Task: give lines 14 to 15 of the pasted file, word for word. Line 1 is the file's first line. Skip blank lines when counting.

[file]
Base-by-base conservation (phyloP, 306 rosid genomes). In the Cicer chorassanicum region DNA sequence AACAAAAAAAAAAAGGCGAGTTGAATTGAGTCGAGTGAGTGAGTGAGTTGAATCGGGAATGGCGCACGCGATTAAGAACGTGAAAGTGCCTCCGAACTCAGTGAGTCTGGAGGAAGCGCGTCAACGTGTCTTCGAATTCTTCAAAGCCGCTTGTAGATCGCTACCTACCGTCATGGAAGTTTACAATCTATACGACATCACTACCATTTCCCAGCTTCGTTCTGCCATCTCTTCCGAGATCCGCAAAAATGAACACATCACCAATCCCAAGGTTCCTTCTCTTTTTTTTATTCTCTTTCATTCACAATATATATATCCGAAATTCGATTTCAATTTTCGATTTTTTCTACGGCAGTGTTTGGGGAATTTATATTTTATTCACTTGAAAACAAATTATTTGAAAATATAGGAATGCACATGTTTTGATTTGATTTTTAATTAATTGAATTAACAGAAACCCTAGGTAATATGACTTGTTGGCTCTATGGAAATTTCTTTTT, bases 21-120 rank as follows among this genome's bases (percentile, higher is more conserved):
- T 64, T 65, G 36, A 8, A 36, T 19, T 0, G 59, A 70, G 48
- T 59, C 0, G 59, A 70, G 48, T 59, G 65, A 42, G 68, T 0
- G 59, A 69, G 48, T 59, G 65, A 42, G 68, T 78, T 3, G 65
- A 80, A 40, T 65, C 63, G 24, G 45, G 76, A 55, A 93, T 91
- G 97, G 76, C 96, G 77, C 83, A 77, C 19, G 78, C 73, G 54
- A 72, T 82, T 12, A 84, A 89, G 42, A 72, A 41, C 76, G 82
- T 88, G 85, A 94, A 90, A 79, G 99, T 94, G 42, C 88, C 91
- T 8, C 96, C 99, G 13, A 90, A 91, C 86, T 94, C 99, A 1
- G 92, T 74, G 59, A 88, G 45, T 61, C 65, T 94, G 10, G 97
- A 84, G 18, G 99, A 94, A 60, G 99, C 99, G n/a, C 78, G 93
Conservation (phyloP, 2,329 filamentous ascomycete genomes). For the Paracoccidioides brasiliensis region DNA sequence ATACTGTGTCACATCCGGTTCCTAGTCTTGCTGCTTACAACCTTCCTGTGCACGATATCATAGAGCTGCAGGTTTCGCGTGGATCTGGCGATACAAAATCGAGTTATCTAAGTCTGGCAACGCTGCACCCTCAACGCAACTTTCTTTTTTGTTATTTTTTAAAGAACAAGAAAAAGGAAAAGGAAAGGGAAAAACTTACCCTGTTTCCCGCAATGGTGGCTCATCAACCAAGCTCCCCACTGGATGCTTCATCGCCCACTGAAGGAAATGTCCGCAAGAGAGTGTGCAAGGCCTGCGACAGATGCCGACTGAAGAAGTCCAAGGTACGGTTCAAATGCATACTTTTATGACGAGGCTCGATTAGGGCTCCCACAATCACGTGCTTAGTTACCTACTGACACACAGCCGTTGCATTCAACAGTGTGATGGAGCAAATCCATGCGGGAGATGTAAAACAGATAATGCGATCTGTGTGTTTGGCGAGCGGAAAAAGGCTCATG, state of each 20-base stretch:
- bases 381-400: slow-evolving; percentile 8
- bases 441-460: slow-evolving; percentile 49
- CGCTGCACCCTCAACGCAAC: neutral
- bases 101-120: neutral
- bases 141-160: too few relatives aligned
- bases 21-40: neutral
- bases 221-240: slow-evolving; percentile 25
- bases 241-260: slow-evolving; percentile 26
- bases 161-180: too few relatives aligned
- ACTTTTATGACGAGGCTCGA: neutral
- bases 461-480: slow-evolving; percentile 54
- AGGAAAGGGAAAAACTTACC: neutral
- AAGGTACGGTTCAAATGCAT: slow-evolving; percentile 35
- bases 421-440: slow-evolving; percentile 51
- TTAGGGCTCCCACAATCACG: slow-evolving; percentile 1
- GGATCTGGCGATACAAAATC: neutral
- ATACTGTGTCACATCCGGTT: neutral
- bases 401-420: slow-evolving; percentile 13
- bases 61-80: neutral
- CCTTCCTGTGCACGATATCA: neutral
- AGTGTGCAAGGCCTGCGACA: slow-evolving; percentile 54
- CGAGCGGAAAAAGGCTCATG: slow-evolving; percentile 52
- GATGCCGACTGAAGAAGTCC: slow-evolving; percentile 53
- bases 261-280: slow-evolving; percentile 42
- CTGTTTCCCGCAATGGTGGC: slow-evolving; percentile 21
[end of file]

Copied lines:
- bases 441-460: slow-evolving; percentile 49
- CGCTGCACCCTCAACGCAAC: neutral